Zali Steggall asks PM if the government will stop funding and approving fossil fuel projects

10 November 2022


Ms. STEGALL (Warringah): My question is to the Prime Minister. COP27 is currently bringing together world leaders to address climate change. The planet has already warmed by 1.2 degrees, with escalating climate-induced disasters and costs crippling communities, yet current pledges—including your government's inadequate 43 per cent by 2030—have us on track for three degrees of warming. Will your government stop making the problem worse by funding and approving further fossil fuel projects?


Mr. ALBANESE (GrayndlerPrime Minister): I thank the member for her question and for her genuine engagement on the issue of climate change since she has arrived in this parliament as the member for Warringah.

In the preamble to her question, the member pointed out what was happening at COP27 and spoke about the global effort, because, indeed, climate change does require a global effort. One of the things that has occurred already at COP27 is the previous chair of COP—the person who chaired the Glasgow conference and was the Minister for the Conference of the Parties, as part of the UK Conservative government—has welcomed Australia back as part of the global effort, as have all of the delegates at NATO, as did Prime Minister Johnson, Prime Minister Truss, President Biden, Prime Minister Kishida, Prime Minister Modi.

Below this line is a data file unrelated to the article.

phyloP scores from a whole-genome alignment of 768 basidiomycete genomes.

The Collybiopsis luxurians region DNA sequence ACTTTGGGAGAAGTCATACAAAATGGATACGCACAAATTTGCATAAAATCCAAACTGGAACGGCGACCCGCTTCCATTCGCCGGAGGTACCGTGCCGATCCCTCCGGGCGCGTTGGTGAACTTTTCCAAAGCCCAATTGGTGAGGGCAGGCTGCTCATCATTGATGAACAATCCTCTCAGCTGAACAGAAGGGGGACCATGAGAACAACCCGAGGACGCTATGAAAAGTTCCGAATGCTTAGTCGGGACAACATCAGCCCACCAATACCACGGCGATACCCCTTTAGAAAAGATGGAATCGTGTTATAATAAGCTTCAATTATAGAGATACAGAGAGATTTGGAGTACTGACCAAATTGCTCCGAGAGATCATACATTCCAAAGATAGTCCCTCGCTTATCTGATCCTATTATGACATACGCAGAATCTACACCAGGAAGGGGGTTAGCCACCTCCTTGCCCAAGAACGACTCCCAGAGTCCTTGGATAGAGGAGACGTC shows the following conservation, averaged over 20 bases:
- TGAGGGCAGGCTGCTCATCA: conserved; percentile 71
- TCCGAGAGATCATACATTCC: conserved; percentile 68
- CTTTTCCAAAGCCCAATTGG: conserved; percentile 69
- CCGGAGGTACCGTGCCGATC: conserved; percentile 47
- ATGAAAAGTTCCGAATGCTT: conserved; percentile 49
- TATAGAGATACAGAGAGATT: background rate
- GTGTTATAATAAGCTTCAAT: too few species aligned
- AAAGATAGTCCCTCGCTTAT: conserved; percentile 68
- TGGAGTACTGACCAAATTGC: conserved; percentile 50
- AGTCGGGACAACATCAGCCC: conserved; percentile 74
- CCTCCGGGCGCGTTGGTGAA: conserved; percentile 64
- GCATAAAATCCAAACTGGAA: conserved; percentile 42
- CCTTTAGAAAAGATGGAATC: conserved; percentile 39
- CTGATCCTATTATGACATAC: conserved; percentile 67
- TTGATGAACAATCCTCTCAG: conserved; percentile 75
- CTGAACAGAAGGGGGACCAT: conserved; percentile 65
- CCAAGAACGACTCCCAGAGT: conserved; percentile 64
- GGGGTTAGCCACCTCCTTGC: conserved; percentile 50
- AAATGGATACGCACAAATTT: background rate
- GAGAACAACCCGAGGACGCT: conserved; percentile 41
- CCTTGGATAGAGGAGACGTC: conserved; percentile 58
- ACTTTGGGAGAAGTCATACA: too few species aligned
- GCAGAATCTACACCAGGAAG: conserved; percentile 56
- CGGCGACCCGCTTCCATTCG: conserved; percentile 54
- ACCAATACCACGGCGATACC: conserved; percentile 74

The fact is that Australia has been welcomed back due to the fact that we changed, as one of our first acts, our nationally determined contribution to the UN Framework Convention on Climate Change. We did that with the commitment that we took to the election of 43 per cent reduction by 2030 as part of our commitment to have a pathway to net zero by 2050.

Australia has fallen behind from where it should be because we've had a decade of denial, a decade of delay. We didn't have any climate policy. And when the former government reluctantly adopted a target—not really, because they weren't prepared to legislate it—of net zero by 2050, there was no policy to go with it.

This government understands that we need to deal with energy policy, transport policy and housing policy. We need to make homes more efficient, we need to change the make-up of our transport network in accordance with what's happening around the world, and we need to move to the cheapest and cleanest form of new energy, which is renewables. We need to do that in partnership with the rest of the world, and I look forward in coming days to meeting with global leaders and talking about how we cooperate. I know in the lead-up to the G20, when I've spoken with people like Prime Minister Sunak of the UK, and in the past few days with the leaders of Vietnam, Thailand and other nations in our region, the first thing that they raised was climate change. I am optimistic that the world can move. I want Australia to be a part of that, and my government's commitment is to do just that.